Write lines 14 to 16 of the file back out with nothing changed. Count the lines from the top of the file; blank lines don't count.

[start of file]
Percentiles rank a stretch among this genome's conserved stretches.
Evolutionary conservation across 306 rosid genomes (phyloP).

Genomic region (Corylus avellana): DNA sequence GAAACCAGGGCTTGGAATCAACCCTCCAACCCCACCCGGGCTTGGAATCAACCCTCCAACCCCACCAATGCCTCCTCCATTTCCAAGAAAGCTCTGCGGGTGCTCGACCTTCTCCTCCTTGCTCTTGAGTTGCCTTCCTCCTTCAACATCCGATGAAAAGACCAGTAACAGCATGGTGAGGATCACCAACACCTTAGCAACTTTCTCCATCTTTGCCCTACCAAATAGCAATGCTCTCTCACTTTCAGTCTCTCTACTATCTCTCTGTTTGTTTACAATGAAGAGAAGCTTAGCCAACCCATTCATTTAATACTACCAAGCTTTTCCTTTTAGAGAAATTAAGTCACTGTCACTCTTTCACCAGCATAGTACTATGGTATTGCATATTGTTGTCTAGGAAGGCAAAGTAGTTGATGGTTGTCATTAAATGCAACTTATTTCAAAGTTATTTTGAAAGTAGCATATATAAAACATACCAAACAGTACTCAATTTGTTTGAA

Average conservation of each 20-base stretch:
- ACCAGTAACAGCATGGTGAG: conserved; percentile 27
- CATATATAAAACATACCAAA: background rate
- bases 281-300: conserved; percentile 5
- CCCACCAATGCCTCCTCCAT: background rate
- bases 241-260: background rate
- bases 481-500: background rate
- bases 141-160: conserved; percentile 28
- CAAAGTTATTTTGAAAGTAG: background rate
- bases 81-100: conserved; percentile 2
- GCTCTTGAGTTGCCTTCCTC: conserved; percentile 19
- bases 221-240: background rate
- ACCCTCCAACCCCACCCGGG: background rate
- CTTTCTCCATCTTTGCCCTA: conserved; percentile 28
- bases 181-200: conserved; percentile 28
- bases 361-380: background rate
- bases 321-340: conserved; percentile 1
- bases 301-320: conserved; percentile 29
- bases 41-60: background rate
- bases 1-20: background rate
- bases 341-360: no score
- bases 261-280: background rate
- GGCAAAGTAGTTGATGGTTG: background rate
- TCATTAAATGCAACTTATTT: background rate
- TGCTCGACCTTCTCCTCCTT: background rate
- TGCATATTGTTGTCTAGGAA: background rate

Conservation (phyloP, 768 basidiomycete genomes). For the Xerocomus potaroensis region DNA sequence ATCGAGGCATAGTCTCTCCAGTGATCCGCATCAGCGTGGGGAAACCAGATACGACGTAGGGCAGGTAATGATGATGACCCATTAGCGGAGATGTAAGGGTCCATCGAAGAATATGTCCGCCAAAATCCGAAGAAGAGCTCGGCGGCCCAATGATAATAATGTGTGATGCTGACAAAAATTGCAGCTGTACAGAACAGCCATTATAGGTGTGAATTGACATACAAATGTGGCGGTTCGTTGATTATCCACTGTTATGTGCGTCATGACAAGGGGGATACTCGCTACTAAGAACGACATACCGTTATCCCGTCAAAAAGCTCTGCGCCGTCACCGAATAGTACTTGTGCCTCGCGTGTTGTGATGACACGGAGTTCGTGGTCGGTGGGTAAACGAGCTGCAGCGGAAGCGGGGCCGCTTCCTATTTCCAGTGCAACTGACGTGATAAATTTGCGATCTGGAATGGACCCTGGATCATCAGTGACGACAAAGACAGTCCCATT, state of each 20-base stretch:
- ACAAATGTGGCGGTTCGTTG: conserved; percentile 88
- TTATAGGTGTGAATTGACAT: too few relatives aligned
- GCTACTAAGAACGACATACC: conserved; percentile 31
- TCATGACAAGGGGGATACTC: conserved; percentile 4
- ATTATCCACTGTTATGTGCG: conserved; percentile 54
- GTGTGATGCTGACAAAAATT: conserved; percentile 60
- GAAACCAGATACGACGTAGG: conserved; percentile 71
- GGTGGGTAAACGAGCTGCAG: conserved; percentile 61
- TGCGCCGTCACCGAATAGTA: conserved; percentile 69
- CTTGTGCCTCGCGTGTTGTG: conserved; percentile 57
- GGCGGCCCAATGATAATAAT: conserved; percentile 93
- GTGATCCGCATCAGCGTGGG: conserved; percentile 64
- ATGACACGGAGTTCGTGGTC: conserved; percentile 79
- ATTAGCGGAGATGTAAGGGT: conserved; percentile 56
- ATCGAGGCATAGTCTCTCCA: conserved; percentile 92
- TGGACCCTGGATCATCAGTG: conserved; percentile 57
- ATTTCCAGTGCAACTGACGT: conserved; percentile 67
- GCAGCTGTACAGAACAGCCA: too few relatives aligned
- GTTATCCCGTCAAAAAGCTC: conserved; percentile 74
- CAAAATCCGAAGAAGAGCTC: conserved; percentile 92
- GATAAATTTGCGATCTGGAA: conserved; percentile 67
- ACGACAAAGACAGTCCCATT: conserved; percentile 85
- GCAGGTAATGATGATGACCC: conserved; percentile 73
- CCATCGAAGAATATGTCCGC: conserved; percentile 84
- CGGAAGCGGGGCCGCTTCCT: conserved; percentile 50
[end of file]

- GCTCTTGAGTTGCCTTCCTC: conserved; percentile 19
- bases 221-240: background rate
- ACCCTCCAACCCCACCCGGG: background rate